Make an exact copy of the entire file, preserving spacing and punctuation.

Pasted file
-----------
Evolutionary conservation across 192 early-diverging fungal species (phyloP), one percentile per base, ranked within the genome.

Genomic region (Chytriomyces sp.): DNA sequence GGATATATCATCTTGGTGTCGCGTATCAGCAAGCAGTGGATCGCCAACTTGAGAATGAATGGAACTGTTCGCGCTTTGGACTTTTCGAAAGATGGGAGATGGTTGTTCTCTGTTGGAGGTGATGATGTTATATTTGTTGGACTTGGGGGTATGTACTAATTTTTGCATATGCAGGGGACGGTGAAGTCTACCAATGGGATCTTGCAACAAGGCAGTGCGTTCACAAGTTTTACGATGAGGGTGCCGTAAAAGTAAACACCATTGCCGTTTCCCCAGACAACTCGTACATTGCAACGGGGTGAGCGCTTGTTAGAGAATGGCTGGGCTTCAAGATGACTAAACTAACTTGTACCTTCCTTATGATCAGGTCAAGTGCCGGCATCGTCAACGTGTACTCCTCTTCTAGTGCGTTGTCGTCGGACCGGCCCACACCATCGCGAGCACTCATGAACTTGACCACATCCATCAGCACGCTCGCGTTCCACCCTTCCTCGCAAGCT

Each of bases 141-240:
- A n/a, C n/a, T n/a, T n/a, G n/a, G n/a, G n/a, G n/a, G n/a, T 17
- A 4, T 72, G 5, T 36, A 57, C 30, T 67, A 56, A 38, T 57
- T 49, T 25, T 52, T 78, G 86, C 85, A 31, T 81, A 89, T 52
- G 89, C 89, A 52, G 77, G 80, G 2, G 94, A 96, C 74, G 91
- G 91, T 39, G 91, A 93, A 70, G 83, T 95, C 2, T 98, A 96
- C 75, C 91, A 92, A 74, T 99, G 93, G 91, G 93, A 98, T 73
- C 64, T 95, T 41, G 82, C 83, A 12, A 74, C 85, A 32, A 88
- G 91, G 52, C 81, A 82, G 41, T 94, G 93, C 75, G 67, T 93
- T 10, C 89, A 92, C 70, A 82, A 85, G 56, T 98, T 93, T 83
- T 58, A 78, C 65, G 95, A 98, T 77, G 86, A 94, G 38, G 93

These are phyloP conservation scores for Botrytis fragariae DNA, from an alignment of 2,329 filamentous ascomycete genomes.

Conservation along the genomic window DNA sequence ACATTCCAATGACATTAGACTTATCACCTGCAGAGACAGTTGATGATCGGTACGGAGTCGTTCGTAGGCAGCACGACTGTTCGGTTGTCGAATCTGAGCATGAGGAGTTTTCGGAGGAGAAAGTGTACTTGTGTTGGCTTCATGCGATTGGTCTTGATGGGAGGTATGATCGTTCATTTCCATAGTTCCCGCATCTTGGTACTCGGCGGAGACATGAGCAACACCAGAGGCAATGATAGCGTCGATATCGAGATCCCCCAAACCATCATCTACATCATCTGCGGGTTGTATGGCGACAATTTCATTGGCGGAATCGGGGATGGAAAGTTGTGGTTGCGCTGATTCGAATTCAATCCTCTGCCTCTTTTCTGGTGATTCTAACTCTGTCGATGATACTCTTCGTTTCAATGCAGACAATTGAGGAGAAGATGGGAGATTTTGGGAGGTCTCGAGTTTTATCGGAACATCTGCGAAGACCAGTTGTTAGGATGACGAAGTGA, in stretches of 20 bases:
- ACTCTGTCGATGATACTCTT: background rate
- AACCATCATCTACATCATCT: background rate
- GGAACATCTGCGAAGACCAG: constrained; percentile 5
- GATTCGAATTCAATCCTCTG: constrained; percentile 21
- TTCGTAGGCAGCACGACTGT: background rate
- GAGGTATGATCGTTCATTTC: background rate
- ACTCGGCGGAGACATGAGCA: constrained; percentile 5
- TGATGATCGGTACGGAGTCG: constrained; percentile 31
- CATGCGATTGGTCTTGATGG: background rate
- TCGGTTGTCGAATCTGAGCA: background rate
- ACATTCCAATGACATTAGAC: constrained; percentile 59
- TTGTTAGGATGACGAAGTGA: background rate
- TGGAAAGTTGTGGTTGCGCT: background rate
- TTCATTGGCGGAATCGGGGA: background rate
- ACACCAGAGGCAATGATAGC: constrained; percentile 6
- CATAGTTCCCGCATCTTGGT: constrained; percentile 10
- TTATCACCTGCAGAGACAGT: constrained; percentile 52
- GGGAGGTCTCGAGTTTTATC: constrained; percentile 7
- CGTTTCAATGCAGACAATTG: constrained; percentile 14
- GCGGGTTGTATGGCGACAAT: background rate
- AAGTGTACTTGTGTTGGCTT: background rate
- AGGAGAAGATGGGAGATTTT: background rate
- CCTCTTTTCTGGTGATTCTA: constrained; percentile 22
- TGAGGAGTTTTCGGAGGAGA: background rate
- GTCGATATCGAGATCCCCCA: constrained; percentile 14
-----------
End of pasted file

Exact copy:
Evolutionary conservation across 192 early-diverging fungal species (phyloP), one percentile per base, ranked within the genome.

Genomic region (Chytriomyces sp.): DNA sequence GGATATATCATCTTGGTGTCGCGTATCAGCAAGCAGTGGATCGCCAACTTGAGAATGAATGGAACTGTTCGCGCTTTGGACTTTTCGAAAGATGGGAGATGGTTGTTCTCTGTTGGAGGTGATGATGTTATATTTGTTGGACTTGGGGGTATGTACTAATTTTTGCATATGCAGGGGACGGTGAAGTCTACCAATGGGATCTTGCAACAAGGCAGTGCGTTCACAAGTTTTACGATGAGGGTGCCGTAAAAGTAAACACCATTGCCGTTTCCCCAGACAACTCGTACATTGCAACGGGGTGAGCGCTTGTTAGAGAATGGCTGGGCTTCAAGATGACTAAACTAACTTGTACCTTCCTTATGATCAGGTCAAGTGCCGGCATCGTCAACGTGTACTCCTCTTCTAGTGCGTTGTCGTCGGACCGGCCCACACCATCGCGAGCACTCATGAACTTGACCACATCCATCAGCACGCTCGCGTTCCACCCTTCCTCGCAAGCT

Each of bases 141-240:
- A n/a, C n/a, T n/a, T n/a, G n/a, G n/a, G n/a, G n/a, G n/a, T 17
- A 4, T 72, G 5, T 36, A 57, C 30, T 67, A 56, A 38, T 57
- T 49, T 25, T 52, T 78, G 86, C 85, A 31, T 81, A 89, T 52
- G 89, C 89, A 52, G 77, G 80, G 2, G 94, A 96, C 74, G 91
- G 91, T 39, G 91, A 93, A 70, G 83, T 95, C 2, T 98, A 96
- C 75, C 91, A 92, A 74, T 99, G 93, G 91, G 93, A 98, T 73
- C 64, T 95, T 41, G 82, C 83, A 12, A 74, C 85, A 32, A 88
- G 91, G 52, C 81, A 82, G 41, T 94, G 93, C 75, G 67, T 93
- T 10, C 89, A 92, C 70, A 82, A 85, G 56, T 98, T 93, T 83
- T 58, A 78, C 65, G 95, A 98, T 77, G 86, A 94, G 38, G 93

These are phyloP conservation scores for Botrytis fragariae DNA, from an alignment of 2,329 filamentous ascomycete genomes.

Conservation along the genomic window DNA sequence ACATTCCAATGACATTAGACTTATCACCTGCAGAGACAGTTGATGATCGGTACGGAGTCGTTCGTAGGCAGCACGACTGTTCGGTTGTCGAATCTGAGCATGAGGAGTTTTCGGAGGAGAAAGTGTACTTGTGTTGGCTTCATGCGATTGGTCTTGATGGGAGGTATGATCGTTCATTTCCATAGTTCCCGCATCTTGGTACTCGGCGGAGACATGAGCAACACCAGAGGCAATGATAGCGTCGATATCGAGATCCCCCAAACCATCATCTACATCATCTGCGGGTTGTATGGCGACAATTTCATTGGCGGAATCGGGGATGGAAAGTTGTGGTTGCGCTGATTCGAATTCAATCCTCTGCCTCTTTTCTGGTGATTCTAACTCTGTCGATGATACTCTTCGTTTCAATGCAGACAATTGAGGAGAAGATGGGAGATTTTGGGAGGTCTCGAGTTTTATCGGAACATCTGCGAAGACCAGTTGTTAGGATGACGAAGTGA, in stretches of 20 bases:
- ACTCTGTCGATGATACTCTT: background rate
- AACCATCATCTACATCATCT: background rate
- GGAACATCTGCGAAGACCAG: constrained; percentile 5
- GATTCGAATTCAATCCTCTG: constrained; percentile 21
- TTCGTAGGCAGCACGACTGT: background rate
- GAGGTATGATCGTTCATTTC: background rate
- ACTCGGCGGAGACATGAGCA: constrained; percentile 5
- TGATGATCGGTACGGAGTCG: constrained; percentile 31
- CATGCGATTGGTCTTGATGG: background rate
- TCGGTTGTCGAATCTGAGCA: background rate
- ACATTCCAATGACATTAGAC: constrained; percentile 59
- TTGTTAGGATGACGAAGTGA: background rate
- TGGAAAGTTGTGGTTGCGCT: background rate
- TTCATTGGCGGAATCGGGGA: background rate
- ACACCAGAGGCAATGATAGC: constrained; percentile 6
- CATAGTTCCCGCATCTTGGT: constrained; percentile 10
- TTATCACCTGCAGAGACAGT: constrained; percentile 52
- GGGAGGTCTCGAGTTTTATC: constrained; percentile 7
- CGTTTCAATGCAGACAATTG: constrained; percentile 14
- GCGGGTTGTATGGCGACAAT: background rate
- AAGTGTACTTGTGTTGGCTT: background rate
- AGGAGAAGATGGGAGATTTT: background rate
- CCTCTTTTCTGGTGATTCTA: constrained; percentile 22
- TGAGGAGTTTTCGGAGGAGA: background rate
- GTCGATATCGAGATCCCCCA: constrained; percentile 14